THEN SUM([close]) OVER (ORDER BY [Date] ROWS BETWEEN 199 PRECEDING AND CURRENT ROW)
   END/200

from   Results_with_extracted_casted_values
where [symbol] = @symbol

-- update @pk value for next row 
-- from WHILE_LOOP_FIELDS
    Select @pk = @pk + 1

END

How to detect an uptrend based on trending moving averages

Because this tip computes moving averages for four different periods, it can detect a set of contiguous trading days in which shorter duration moving averages are consistently larger than longer duration moving averages. When moving averages for shorter durations are consistently greater than moving averages for longer durations, then the mean of the values is going up through the short run. Conversely, if moving averages are consistently lower for shorter durations than those for longer durations, then mean values are falling through the short run.

There are many reasonable approaches for assessing if moving averages are in a trend. In this tip, the means are declared to be in an uptrend only when

  • the ten-day moving average is greater than the thirty-day moving average
  • and the thirty-day moving average is greater than the fifty-day moving average
  • and the fifty-day moving average is greater than the two-hundred-day moving average

By examining the values of the moving averages before and after a day, you can assess if the day is the start or end of a contiguous block of uptrend days.

  • The start date for an uptrend has these three features.
    • Not all three conditions for an uptrend are in place on the day before an uptrend.
    • However, all three conditions must be in place on the start day of an uptrend.
    • Also, all three conditions must be in place on the day after the start of an uptrend. If this condition is not met, then the start date would not commence a contiguous block of days in an uptrend.
  • The end date also has three features marking the last day of an uptrend.
    • The end date of an uptrend must be followed by a trading day in which at least one of the three uptrend conditions does not hold.
    • The end date itself must have all three uptrend conditions in place otherwise the end date moving average would not denote an uptrend on that day.
    • Also, the day before the end day of the uptrend must have all three conditions in place for an uptrend. This requirement ensures the end date of an uptrend is part of a contiguous range of dates (consisting of at least two consecutive periods with moving averages rising in value from longer durations to shorter durations).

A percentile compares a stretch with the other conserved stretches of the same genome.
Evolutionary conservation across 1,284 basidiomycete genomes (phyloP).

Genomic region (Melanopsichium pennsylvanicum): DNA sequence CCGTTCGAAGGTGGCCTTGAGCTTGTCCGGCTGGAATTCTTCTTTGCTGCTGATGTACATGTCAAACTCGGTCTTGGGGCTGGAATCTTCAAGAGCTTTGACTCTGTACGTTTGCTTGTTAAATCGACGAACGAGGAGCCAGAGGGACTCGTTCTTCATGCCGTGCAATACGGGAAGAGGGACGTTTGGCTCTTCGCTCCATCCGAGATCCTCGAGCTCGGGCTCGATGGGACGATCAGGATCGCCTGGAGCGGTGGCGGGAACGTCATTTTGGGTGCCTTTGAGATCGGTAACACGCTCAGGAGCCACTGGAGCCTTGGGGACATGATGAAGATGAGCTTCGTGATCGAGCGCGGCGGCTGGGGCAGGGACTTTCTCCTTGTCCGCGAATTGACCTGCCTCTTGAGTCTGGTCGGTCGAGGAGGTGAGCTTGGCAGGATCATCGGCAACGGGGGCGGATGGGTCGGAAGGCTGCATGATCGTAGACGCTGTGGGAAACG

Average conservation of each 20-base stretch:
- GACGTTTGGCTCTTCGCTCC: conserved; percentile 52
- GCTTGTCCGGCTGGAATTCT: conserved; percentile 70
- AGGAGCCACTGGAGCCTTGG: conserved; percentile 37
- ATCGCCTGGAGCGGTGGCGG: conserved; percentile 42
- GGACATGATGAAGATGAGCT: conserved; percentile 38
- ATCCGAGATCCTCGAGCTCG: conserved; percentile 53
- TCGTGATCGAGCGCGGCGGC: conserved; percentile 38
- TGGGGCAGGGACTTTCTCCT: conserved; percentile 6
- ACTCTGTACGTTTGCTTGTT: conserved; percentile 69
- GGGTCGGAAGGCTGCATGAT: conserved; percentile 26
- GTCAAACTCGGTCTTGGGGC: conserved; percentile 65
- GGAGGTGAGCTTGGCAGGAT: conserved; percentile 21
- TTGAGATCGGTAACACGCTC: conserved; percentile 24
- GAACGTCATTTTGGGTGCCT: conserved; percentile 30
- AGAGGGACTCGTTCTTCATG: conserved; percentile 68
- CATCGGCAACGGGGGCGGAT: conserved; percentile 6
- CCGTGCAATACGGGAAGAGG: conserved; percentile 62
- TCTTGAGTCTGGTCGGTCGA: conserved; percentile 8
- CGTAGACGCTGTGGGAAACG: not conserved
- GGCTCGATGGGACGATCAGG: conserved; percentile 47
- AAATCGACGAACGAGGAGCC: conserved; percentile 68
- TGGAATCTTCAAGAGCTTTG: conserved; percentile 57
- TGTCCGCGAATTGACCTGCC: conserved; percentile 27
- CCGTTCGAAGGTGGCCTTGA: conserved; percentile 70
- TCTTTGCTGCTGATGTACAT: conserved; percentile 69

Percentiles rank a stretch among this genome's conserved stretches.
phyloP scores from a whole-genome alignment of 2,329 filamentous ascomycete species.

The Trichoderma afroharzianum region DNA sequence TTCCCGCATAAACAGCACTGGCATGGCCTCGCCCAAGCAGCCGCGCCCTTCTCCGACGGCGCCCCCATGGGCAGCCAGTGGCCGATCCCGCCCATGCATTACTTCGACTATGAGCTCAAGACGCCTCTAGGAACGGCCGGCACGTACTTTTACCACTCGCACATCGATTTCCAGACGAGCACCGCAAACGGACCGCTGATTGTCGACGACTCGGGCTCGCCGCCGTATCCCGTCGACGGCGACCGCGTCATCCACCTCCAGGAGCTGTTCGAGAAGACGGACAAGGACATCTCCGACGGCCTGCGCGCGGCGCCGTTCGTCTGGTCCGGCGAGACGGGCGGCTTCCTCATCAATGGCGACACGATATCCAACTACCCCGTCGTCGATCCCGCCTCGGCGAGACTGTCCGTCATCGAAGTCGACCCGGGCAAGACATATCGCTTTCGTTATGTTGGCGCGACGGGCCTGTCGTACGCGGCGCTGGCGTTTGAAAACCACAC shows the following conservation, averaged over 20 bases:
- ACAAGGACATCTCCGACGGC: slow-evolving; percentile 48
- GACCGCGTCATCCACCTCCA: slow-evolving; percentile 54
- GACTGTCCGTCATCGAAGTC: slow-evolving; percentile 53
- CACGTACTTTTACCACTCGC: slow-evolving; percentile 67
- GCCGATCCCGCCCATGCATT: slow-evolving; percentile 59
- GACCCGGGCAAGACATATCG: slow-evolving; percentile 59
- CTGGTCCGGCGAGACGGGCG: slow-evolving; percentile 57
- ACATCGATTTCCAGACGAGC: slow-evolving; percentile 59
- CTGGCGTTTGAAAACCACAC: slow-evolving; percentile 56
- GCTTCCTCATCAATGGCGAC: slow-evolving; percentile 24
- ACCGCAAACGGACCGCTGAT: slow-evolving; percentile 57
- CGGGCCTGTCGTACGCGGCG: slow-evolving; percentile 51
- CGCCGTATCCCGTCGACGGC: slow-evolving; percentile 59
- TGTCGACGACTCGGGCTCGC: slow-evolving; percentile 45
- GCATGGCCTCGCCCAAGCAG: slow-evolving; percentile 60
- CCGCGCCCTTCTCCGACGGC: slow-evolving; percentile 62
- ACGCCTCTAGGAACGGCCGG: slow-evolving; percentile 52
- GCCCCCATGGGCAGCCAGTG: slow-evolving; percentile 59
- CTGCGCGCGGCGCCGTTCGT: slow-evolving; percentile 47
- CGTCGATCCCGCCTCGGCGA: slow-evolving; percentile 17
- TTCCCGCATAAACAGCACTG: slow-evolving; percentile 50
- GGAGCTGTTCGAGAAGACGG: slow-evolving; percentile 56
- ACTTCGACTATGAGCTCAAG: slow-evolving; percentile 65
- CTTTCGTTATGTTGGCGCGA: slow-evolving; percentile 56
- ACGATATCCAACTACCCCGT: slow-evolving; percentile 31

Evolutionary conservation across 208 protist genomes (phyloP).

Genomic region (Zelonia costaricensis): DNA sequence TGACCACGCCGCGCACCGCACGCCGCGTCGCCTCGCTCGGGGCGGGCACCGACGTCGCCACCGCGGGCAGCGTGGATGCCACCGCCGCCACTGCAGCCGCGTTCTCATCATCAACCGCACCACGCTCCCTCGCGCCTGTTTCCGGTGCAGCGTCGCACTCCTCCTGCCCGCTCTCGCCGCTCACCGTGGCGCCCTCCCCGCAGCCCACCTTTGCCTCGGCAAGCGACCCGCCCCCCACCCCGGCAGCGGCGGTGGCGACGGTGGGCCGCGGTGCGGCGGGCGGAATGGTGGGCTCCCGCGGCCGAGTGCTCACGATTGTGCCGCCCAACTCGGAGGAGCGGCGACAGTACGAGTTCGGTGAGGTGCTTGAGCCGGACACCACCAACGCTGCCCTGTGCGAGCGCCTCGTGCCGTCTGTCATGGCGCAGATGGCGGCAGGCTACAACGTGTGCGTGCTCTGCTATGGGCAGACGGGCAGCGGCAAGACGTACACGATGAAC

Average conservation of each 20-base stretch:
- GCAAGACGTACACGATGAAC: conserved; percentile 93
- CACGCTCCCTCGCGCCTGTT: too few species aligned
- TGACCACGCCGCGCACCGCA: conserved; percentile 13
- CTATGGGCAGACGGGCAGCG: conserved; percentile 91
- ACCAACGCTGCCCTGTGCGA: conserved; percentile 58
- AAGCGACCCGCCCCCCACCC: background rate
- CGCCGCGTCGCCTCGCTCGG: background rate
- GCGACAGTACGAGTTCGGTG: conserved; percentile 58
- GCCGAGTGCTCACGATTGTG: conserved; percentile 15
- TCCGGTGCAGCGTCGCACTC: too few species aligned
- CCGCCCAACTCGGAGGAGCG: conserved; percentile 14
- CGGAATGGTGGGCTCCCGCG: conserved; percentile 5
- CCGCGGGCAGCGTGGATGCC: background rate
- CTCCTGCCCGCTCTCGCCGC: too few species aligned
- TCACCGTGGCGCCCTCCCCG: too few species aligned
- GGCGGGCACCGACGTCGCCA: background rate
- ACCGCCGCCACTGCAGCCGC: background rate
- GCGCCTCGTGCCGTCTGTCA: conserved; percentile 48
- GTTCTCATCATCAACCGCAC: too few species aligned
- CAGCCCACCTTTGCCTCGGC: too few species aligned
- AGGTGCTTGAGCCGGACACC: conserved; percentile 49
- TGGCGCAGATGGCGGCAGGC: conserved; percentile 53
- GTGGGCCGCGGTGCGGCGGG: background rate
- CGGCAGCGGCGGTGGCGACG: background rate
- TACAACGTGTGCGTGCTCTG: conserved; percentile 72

The code below returns start and end dates for contiguous uptrend blocks throughout a time series. In trying to decipher and use the code below, it will help if you understand a few basic features.

  • The declare statement at the top of the script allows you to designate a ticker symbol for which to find uptrend start and end dates. This is all you need to know about the code if you just want to use it. However, the remaining points will help you understand the code.
  • The mav_10_30_50_200 table in the AllNasdaqTickerPricesfrom2014into2017 database has moving average values denoted as mav_10, mav_30, mav_50, and mav_200. The mav_10 name designates a ten-day moving average and the mav_200 name designates a two-hundred-day moving average.
  • The tests for the three uptrend conditions are denoted by column names of mav_10_200_up_today, mav_10_200_up_b4_today, and mav_10_200_up_after_today. When the value for all three of these columns on a day is 3, then an uptrend is happening on that day; otherwise, that day is not part of a contiguous block of uptrend days.
  • The #Result table represents a first try at discovering start and end dates for each uptrend for the close prices of a ticker symbol. Then, this initial estimate of start and end dates is refined to remove any start date values that do not have a matching end date value. This can happen when a start date for an uptrend commences towards the end of a time series, but the uptrend does not end before the time series ends.
-- get start and end dates for uptrends for a ticker symbol

declare @symbol varchar(5) = 'AAAP'

-- conditionally drop #Result
begin try
drop table #Result
end try
begin catch
print '#Result not available to drop'
end catch

-- select just start and end dates for mav_10_200_up
-- into #Result
select 
 symbol
,[date]
,[close]
,mav_10_200_up_today
,mav_10_200_up_b4_today
,mav_10_200_up_after_today
,
case
when
 -- date is at beginning of an uptrend
 (
 mav_10_200_up_today = 3
 and
 mav_10_200_up_b4_today != 3
 and
 mav_10_200_up_after_today = 3)
then 'start'
when
 -- date is at end of an uptrend
 (
 mav_10_200_up_today = 3
 and
 mav_10_200_up_b4_today = 3
 and
 mav_10_200_up_after_today != 3)
then 'end'
end start_or_end
into #Result
from
(
-- mav_10_200_up_b4_today and mav_10_200_up_after_today
select 
 symbol
,[date]
,[close]
,mav_10
,mav_30
,mav_50
,mav_200
,mav_10_30_up
,mav_30_50_up
,mav_50_200_up
,mav_10_200_up_today
,lag(mav_10_200_up_today,1) over (order by [date]) mav_10_200_up_b4_today
,lead(mav_10_200_up_today,1) over (order by [date]) mav_10_200_up_after_today
from
(
-- mav_10_200_up today
select  
 [symbol]
,[date]
,[close]
,mav_10
,mav_30
,mav_50
,mav_200
,case when mav_10 > mav_30 then 1 else 0 end mav_10_30_up
,case when mav_30 > mav_50 then 1 else 0 end mav_30_50_up
,case when mav_50 > mav_200 then 1 else 0 end mav_50_200_up